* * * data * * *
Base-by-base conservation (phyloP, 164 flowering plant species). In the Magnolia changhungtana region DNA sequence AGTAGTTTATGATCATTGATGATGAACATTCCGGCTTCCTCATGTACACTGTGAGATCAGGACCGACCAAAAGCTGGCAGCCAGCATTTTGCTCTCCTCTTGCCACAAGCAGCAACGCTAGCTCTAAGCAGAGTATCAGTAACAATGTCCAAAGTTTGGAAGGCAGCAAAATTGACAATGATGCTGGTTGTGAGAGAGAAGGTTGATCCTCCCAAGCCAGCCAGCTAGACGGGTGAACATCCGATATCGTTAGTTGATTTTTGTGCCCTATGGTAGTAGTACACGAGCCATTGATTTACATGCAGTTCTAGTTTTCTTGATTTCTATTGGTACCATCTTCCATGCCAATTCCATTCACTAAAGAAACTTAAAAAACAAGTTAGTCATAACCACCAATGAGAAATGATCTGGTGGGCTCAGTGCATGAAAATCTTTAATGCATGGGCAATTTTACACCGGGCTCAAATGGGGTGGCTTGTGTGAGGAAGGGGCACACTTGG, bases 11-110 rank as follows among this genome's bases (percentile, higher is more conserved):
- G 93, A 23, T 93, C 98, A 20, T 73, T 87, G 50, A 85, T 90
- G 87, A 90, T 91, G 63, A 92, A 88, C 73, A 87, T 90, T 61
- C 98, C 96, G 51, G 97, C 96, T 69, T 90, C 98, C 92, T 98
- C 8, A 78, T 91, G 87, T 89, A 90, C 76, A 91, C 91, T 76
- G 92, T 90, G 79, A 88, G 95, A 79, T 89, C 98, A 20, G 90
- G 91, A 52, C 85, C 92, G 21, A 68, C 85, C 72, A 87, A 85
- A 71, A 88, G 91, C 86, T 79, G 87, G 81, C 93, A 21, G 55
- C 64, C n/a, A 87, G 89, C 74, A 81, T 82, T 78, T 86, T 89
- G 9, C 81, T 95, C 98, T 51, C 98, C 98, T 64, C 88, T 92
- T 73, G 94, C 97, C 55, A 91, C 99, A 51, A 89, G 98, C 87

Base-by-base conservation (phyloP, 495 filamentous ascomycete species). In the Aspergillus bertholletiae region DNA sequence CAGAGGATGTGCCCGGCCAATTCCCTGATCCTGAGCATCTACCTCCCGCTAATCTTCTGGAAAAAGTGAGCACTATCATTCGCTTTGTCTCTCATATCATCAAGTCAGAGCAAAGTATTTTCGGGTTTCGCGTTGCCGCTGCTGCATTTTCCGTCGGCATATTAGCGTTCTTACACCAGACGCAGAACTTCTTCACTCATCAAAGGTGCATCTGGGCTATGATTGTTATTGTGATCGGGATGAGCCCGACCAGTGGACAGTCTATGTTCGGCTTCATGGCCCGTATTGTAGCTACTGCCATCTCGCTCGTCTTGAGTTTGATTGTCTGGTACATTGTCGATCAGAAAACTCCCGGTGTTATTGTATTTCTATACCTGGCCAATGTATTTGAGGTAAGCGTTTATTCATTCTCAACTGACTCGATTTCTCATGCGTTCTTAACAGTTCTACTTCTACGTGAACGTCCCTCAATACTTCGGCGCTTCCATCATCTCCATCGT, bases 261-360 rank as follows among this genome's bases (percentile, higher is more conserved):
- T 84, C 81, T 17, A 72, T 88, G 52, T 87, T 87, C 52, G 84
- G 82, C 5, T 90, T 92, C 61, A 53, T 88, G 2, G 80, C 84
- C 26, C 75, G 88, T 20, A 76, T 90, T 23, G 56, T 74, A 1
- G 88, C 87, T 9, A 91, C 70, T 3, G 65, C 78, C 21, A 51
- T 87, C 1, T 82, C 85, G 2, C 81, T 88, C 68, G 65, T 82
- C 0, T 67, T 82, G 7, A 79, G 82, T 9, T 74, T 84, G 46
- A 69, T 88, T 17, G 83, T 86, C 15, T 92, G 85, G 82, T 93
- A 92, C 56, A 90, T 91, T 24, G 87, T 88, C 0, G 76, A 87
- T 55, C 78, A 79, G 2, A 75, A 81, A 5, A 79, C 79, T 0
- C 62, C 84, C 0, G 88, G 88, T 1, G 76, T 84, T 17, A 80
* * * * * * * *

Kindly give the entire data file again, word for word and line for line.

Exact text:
Base-by-base conservation (phyloP, 164 flowering plant species). In the Magnolia changhungtana region DNA sequence AGTAGTTTATGATCATTGATGATGAACATTCCGGCTTCCTCATGTACACTGTGAGATCAGGACCGACCAAAAGCTGGCAGCCAGCATTTTGCTCTCCTCTTGCCACAAGCAGCAACGCTAGCTCTAAGCAGAGTATCAGTAACAATGTCCAAAGTTTGGAAGGCAGCAAAATTGACAATGATGCTGGTTGTGAGAGAGAAGGTTGATCCTCCCAAGCCAGCCAGCTAGACGGGTGAACATCCGATATCGTTAGTTGATTTTTGTGCCCTATGGTAGTAGTACACGAGCCATTGATTTACATGCAGTTCTAGTTTTCTTGATTTCTATTGGTACCATCTTCCATGCCAATTCCATTCACTAAAGAAACTTAAAAAACAAGTTAGTCATAACCACCAATGAGAAATGATCTGGTGGGCTCAGTGCATGAAAATCTTTAATGCATGGGCAATTTTACACCGGGCTCAAATGGGGTGGCTTGTGTGAGGAAGGGGCACACTTGG, bases 11-110 rank as follows among this genome's bases (percentile, higher is more conserved):
- G 93, A 23, T 93, C 98, A 20, T 73, T 87, G 50, A 85, T 90
- G 87, A 90, T 91, G 63, A 92, A 88, C 73, A 87, T 90, T 61
- C 98, C 96, G 51, G 97, C 96, T 69, T 90, C 98, C 92, T 98
- C 8, A 78, T 91, G 87, T 89, A 90, C 76, A 91, C 91, T 76
- G 92, T 90, G 79, A 88, G 95, A 79, T 89, C 98, A 20, G 90
- G 91, A 52, C 85, C 92, G 21, A 68, C 85, C 72, A 87, A 85
- A 71, A 88, G 91, C 86, T 79, G 87, G 81, C 93, A 21, G 55
- C 64, C n/a, A 87, G 89, C 74, A 81, T 82, T 78, T 86, T 89
- G 9, C 81, T 95, C 98, T 51, C 98, C 98, T 64, C 88, T 92
- T 73, G 94, C 97, C 55, A 91, C 99, A 51, A 89, G 98, C 87

Base-by-base conservation (phyloP, 495 filamentous ascomycete species). In the Aspergillus bertholletiae region DNA sequence CAGAGGATGTGCCCGGCCAATTCCCTGATCCTGAGCATCTACCTCCCGCTAATCTTCTGGAAAAAGTGAGCACTATCATTCGCTTTGTCTCTCATATCATCAAGTCAGAGCAAAGTATTTTCGGGTTTCGCGTTGCCGCTGCTGCATTTTCCGTCGGCATATTAGCGTTCTTACACCAGACGCAGAACTTCTTCACTCATCAAAGGTGCATCTGGGCTATGATTGTTATTGTGATCGGGATGAGCCCGACCAGTGGACAGTCTATGTTCGGCTTCATGGCCCGTATTGTAGCTACTGCCATCTCGCTCGTCTTGAGTTTGATTGTCTGGTACATTGTCGATCAGAAAACTCCCGGTGTTATTGTATTTCTATACCTGGCCAATGTATTTGAGGTAAGCGTTTATTCATTCTCAACTGACTCGATTTCTCATGCGTTCTTAACAGTTCTACTTCTACGTGAACGTCCCTCAATACTTCGGCGCTTCCATCATCTCCATCGT, bases 261-360 rank as follows among this genome's bases (percentile, higher is more conserved):
- T 84, C 81, T 17, A 72, T 88, G 52, T 87, T 87, C 52, G 84
- G 82, C 5, T 90, T 92, C 61, A 53, T 88, G 2, G 80, C 84
- C 26, C 75, G 88, T 20, A 76, T 90, T 23, G 56, T 74, A 1
- G 88, C 87, T 9, A 91, C 70, T 3, G 65, C 78, C 21, A 51
- T 87, C 1, T 82, C 85, G 2, C 81, T 88, C 68, G 65, T 82
- C 0, T 67, T 82, G 7, A 79, G 82, T 9, T 74, T 84, G 46
- A 69, T 88, T 17, G 83, T 86, C 15, T 92, G 85, G 82, T 93
- A 92, C 56, A 90, T 91, T 24, G 87, T 88, C 0, G 76, A 87
- T 55, C 78, A 79, G 2, A 75, A 81, A 5, A 79, C 79, T 0
- C 62, C 84, C 0, G 88, G 88, T 1, G 76, T 84, T 17, A 80